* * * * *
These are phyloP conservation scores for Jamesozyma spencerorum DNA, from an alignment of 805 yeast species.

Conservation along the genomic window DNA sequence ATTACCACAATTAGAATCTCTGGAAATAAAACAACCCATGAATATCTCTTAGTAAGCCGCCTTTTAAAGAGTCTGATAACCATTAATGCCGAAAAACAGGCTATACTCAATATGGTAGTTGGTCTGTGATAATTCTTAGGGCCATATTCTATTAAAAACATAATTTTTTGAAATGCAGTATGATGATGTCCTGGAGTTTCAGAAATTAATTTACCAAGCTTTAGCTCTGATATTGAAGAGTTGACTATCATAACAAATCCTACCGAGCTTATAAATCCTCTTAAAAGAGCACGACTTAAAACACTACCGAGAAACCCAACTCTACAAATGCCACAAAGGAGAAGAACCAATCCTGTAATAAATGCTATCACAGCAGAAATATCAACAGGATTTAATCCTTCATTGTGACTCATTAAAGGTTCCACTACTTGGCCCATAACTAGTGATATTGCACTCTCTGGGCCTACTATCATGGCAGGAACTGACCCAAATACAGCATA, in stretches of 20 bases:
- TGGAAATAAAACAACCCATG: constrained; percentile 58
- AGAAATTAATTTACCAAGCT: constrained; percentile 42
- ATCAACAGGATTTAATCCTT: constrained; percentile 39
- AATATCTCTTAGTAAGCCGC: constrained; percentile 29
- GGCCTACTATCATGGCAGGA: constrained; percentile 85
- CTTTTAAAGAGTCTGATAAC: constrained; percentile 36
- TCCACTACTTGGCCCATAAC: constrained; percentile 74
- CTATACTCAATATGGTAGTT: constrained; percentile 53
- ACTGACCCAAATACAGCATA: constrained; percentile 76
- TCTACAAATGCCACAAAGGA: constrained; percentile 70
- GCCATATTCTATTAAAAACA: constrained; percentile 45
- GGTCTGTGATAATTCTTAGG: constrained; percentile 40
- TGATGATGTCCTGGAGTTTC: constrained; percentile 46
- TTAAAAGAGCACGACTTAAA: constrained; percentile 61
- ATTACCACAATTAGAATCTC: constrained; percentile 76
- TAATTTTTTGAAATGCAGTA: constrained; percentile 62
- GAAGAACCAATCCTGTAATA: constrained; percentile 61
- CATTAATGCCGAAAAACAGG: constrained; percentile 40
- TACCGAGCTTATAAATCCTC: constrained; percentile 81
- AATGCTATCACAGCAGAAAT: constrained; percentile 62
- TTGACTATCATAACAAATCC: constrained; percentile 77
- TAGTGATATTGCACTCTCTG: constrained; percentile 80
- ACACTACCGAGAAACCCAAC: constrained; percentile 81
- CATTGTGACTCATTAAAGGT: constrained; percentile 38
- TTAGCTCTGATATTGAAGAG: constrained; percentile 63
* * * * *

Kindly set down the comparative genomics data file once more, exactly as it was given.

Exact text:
These are phyloP conservation scores for Jamesozyma spencerorum DNA, from an alignment of 805 yeast species.

Conservation along the genomic window DNA sequence ATTACCACAATTAGAATCTCTGGAAATAAAACAACCCATGAATATCTCTTAGTAAGCCGCCTTTTAAAGAGTCTGATAACCATTAATGCCGAAAAACAGGCTATACTCAATATGGTAGTTGGTCTGTGATAATTCTTAGGGCCATATTCTATTAAAAACATAATTTTTTGAAATGCAGTATGATGATGTCCTGGAGTTTCAGAAATTAATTTACCAAGCTTTAGCTCTGATATTGAAGAGTTGACTATCATAACAAATCCTACCGAGCTTATAAATCCTCTTAAAAGAGCACGACTTAAAACACTACCGAGAAACCCAACTCTACAAATGCCACAAAGGAGAAGAACCAATCCTGTAATAAATGCTATCACAGCAGAAATATCAACAGGATTTAATCCTTCATTGTGACTCATTAAAGGTTCCACTACTTGGCCCATAACTAGTGATATTGCACTCTCTGGGCCTACTATCATGGCAGGAACTGACCCAAATACAGCATA, in stretches of 20 bases:
- TGGAAATAAAACAACCCATG: constrained; percentile 58
- AGAAATTAATTTACCAAGCT: constrained; percentile 42
- ATCAACAGGATTTAATCCTT: constrained; percentile 39
- AATATCTCTTAGTAAGCCGC: constrained; percentile 29
- GGCCTACTATCATGGCAGGA: constrained; percentile 85
- CTTTTAAAGAGTCTGATAAC: constrained; percentile 36
- TCCACTACTTGGCCCATAAC: constrained; percentile 74
- CTATACTCAATATGGTAGTT: constrained; percentile 53
- ACTGACCCAAATACAGCATA: constrained; percentile 76
- TCTACAAATGCCACAAAGGA: constrained; percentile 70
- GCCATATTCTATTAAAAACA: constrained; percentile 45
- GGTCTGTGATAATTCTTAGG: constrained; percentile 40
- TGATGATGTCCTGGAGTTTC: constrained; percentile 46
- TTAAAAGAGCACGACTTAAA: constrained; percentile 61
- ATTACCACAATTAGAATCTC: constrained; percentile 76
- TAATTTTTTGAAATGCAGTA: constrained; percentile 62
- GAAGAACCAATCCTGTAATA: constrained; percentile 61
- CATTAATGCCGAAAAACAGG: constrained; percentile 40
- TACCGAGCTTATAAATCCTC: constrained; percentile 81
- AATGCTATCACAGCAGAAAT: constrained; percentile 62
- TTGACTATCATAACAAATCC: constrained; percentile 77
- TAGTGATATTGCACTCTCTG: constrained; percentile 80
- ACACTACCGAGAAACCCAAC: constrained; percentile 81
- CATTGTGACTCATTAAAGGT: constrained; percentile 38
- TTAGCTCTGATATTGAAGAG: constrained; percentile 63